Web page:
• I’ve had MS for 25 years and when I get really, really cold, I can become incapacitated, like quaking-statue-fixed-to-a-spot-incapacitated.
• There is enough on my plate already every day to make the dish split under the weight and rain the messy contents to the floor.
• My heart is pinched with worry about the actual survival of my children because of their health issues (that is not hyperbole).
• What would happen to my special needs kids if something bad happened to me?! It would be awful, scary, and a time suck to be arrested for protesting – or even worse, to be a victim of violence while I participate in my civil right to march.
• I don’t want to draw attention to myself or my political beliefs and thereby draw ill will from anyone and jeopardize relationships or employment.
• I wish I could just stick my head in the sand and avoid the news and wait these next four years out – hope for the best – let people with healthier bodies, who are younger, with less demands on their time, not as much at stake, and more resources, to do the heavy lifting politically.

Why I Will Be Marching In Washington D.C. On 1/21/17

• Because I am a mother of two children with special needs. The Affordable Care Act, although far from perfect and in need to revision, guaranteed my children could be covered on my private insurance until they were 26, that they could not be turned down for insurance because of pre-existing conditions, and that there would be no life-time caps on coverage.
• Because no person deserves to lead this nation who is so insensitve,  and lacks the emotional and political savvy, that s/he mocks anyone with a disability.
• Because women know best, in consultation with their doctors, about decisions related to their bodies and when, if, and if ever, to become a mother. I am horrified by the thought that my developmentally disabled daughter may be blocked from having access to birth control that prevents her from getting periods, which she cannot manage on her own. Or that, an even more terrifying thought, if she were to become pregnant, all options regarding her health and well being would not be available to her. Abortion needs to be safe, legal, affordable, and accessible for all.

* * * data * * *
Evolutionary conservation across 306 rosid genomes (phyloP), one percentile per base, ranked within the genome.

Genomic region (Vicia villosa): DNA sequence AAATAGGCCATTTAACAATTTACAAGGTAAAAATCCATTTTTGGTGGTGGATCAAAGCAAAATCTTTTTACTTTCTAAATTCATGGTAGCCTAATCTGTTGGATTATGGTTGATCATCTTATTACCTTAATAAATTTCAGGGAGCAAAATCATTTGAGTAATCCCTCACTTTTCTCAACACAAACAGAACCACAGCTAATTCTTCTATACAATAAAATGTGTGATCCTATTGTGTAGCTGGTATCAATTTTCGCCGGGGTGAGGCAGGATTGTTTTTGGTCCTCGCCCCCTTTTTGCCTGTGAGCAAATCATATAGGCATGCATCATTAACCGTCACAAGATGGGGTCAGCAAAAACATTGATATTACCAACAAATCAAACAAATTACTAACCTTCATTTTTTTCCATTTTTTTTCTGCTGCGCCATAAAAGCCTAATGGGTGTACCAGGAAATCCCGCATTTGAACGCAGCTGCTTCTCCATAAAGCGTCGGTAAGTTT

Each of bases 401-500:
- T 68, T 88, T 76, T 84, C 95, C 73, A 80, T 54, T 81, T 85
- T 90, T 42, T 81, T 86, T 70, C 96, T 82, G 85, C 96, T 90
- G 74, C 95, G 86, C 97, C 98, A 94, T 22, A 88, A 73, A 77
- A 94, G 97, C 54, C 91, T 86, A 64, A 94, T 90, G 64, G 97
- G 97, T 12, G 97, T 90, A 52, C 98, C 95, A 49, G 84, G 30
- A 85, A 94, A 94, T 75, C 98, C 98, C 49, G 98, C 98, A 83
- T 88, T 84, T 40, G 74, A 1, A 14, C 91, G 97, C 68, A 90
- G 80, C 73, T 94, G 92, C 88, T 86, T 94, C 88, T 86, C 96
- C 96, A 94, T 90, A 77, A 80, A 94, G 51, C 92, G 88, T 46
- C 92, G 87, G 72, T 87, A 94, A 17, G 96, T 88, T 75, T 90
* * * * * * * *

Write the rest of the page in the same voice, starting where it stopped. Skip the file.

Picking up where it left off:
• Because I am a sexual assault survivor and will not accept excuses for the perpetuation of a rape culture by dismissing vulgar, objectification of women and girls as “locker room talk” and something that is acceptable and normal and to be tolerated.
• Because I am a woman and should be paid equally for my contributions to the work force as any man might be paid for the same job.
• Because I value and celebrate diversity and acknowledge this country is mostly made up of immigrants. Our cultural differences, various religious beliefs, numerous ethnicities makes this country stronger.
• Because I believe the best path to our future will be forged through diplomacy and cooperation instead of amassing greater arsenals, threatening military action, or engaging in war.
• Because our Earth home has finite resources and we need to protect the environment for current and future generations to be able to thrive…and survive.
• Because I believe it is fundamentally wrong to give tax breaks to the super rich and subsidize corporations when citizens of the United States are going hungry, do not have safe and warm homes, or good healthcare.
• Because it doesn’t matter who you love, but that you love. Everyone has a right to be just who they are without fear of judgement and marry who they love and have equal protection under the law.
• Because I believe in supporting great pubic education for all, which includes access to affordable higher education.
• Because guns are used to kill people, not just for hunting or self defense, and there needs to be sensible regulations restricting assault weapons, and stockpiling guns, etc.